When he left the corps, in 2005, he entered Harvard Business School. Just as he was an oddity in the Marines for being an Ivy Leaguer, he was an oddity in the Ivy League for having been in the Marines. At 32 he was the oldest person in his class, and he never socialized. Instead he spent nearly all his time working on two business plans—one for his intelligence-gathering service, the other for his automobile company. When he broached the idea of starting a new car company to his fellow students, they thought he was nuts. Rogers thought they were too blind to see they were missing out on the future. But there was one student, older like Rogers, who had grown up in Dearborn, earned an engineering degree and worked at Ford, and he was intrigued. Rogers and the student, Jeff Jones, became confederates.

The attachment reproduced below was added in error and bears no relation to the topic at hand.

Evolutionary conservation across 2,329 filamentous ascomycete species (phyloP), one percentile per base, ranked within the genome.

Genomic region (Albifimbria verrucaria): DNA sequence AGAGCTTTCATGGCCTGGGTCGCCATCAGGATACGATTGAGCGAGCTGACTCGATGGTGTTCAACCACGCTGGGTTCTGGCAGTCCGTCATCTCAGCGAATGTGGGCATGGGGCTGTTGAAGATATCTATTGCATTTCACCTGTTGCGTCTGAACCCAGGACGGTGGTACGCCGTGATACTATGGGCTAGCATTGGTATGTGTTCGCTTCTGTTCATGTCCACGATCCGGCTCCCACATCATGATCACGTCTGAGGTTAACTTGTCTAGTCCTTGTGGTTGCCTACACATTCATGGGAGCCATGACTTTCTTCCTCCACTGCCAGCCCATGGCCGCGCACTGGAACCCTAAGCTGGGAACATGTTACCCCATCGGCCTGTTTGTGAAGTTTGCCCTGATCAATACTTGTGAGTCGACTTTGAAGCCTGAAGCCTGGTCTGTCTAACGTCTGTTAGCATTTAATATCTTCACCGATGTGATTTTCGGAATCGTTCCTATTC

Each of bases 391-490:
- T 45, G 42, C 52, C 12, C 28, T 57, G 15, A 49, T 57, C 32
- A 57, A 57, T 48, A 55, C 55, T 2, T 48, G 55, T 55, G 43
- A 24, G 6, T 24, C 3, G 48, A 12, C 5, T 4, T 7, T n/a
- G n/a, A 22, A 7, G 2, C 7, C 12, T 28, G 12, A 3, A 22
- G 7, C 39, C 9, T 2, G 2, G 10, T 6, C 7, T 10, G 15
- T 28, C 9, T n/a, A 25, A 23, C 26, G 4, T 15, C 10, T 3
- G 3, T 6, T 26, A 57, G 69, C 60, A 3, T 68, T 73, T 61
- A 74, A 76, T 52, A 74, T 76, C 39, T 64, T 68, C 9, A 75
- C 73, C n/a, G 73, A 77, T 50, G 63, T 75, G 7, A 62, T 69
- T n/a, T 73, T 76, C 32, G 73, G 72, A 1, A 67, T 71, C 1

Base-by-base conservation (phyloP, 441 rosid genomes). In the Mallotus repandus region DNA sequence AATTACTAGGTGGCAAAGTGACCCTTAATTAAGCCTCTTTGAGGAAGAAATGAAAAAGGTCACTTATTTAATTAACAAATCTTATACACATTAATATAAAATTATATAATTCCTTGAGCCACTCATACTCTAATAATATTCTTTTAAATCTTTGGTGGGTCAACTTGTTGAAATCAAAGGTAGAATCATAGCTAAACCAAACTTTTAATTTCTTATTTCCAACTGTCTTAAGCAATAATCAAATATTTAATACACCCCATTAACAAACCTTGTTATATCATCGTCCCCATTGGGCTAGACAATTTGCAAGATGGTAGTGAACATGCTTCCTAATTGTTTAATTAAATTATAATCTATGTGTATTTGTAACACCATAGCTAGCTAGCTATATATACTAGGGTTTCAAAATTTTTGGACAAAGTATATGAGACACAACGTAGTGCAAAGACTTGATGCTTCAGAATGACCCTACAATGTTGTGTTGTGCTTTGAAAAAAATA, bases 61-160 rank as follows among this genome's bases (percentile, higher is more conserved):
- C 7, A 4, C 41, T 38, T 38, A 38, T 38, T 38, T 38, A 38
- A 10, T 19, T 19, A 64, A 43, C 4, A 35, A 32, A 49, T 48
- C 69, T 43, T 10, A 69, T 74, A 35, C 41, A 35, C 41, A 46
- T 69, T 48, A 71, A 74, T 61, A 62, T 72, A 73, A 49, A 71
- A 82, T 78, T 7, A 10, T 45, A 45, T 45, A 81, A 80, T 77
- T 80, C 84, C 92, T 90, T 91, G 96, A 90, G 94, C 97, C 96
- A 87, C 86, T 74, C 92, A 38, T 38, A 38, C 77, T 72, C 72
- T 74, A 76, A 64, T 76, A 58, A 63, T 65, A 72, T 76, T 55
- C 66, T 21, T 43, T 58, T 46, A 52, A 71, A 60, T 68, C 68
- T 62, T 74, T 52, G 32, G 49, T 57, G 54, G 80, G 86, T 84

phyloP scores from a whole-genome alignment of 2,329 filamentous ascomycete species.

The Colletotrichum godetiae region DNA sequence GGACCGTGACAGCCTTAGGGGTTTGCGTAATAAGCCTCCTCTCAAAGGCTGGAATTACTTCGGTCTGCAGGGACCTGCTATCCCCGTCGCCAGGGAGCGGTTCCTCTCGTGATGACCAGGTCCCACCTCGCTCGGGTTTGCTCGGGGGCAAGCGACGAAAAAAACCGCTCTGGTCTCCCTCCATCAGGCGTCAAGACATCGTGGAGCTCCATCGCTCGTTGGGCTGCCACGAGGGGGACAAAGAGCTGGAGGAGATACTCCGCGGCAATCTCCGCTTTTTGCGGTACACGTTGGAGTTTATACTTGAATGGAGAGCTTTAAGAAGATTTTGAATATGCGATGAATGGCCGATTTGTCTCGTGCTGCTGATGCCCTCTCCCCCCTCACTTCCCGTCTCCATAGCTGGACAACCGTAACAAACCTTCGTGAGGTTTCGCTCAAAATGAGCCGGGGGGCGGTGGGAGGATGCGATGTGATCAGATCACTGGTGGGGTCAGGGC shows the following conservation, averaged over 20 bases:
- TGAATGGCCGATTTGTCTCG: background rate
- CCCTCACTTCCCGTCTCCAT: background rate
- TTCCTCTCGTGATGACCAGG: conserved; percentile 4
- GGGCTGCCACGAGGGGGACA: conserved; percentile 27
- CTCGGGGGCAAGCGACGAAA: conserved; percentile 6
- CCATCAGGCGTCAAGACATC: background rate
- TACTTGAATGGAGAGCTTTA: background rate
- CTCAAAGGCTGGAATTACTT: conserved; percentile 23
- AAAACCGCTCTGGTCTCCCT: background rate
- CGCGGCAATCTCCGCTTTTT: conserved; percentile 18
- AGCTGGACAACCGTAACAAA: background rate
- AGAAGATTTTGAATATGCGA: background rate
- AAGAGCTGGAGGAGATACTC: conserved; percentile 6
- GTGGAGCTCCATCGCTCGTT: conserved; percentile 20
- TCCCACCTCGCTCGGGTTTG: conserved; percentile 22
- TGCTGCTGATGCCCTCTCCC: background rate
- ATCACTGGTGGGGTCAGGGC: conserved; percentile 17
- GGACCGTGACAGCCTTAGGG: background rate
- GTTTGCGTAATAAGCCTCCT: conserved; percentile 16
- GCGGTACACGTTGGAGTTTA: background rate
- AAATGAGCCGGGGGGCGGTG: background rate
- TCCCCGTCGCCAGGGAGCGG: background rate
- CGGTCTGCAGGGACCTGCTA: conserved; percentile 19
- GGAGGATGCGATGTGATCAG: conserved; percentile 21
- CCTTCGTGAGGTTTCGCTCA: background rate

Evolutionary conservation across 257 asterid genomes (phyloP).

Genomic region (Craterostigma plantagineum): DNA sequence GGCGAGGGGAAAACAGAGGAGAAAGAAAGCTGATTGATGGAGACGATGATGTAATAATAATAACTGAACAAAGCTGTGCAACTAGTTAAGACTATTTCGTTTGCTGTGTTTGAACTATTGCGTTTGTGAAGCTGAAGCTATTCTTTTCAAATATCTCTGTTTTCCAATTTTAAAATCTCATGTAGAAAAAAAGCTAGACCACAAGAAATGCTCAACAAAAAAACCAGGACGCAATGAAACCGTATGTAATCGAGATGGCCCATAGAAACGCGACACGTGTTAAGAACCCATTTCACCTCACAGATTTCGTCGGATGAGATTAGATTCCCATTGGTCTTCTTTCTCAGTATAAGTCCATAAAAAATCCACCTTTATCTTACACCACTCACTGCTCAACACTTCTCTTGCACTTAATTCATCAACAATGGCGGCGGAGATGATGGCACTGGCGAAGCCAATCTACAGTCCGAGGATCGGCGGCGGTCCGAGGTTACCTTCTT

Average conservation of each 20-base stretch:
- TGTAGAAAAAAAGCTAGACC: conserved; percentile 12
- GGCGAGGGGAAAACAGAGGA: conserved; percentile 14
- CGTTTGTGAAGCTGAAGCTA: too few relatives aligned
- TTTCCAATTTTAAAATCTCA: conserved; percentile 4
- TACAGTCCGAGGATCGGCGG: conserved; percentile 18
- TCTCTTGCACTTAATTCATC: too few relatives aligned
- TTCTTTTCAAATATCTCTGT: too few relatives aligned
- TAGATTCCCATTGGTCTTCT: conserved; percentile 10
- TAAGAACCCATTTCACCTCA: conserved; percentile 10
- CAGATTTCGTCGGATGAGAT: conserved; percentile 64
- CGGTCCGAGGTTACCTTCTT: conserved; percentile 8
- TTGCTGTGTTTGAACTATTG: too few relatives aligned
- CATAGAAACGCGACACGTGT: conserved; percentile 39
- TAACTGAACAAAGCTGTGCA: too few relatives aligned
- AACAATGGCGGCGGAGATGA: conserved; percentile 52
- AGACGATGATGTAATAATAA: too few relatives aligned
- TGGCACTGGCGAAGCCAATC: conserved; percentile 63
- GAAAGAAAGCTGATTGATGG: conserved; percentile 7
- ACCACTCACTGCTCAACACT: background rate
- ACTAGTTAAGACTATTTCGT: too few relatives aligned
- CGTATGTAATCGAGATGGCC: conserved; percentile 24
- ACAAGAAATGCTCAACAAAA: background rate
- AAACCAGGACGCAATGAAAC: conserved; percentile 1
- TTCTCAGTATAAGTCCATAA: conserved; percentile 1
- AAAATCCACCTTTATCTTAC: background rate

Rogers knew he wanted to start a car company, but he hadn’t nailed down most of the details. So he and Jones took two grants Harvard had awarded Rogers for his business plan and began their tour. This is when they visited the Dearborn truck plant. They also visited Tesla Motors; the Art Center College of Design in Pasadena, which trains industrial designers; an electric bike factory; a kit-car company in Massachusetts named Factory Five Racing; race car impresario Chip Ganassi’s NASCAR garage in North Carolina, which inspired LM’s own immaculate micro-factory; and Brammo, a small company headquartered in Ashland, Oregon that makes eye-catching light electric motorcycles one by one.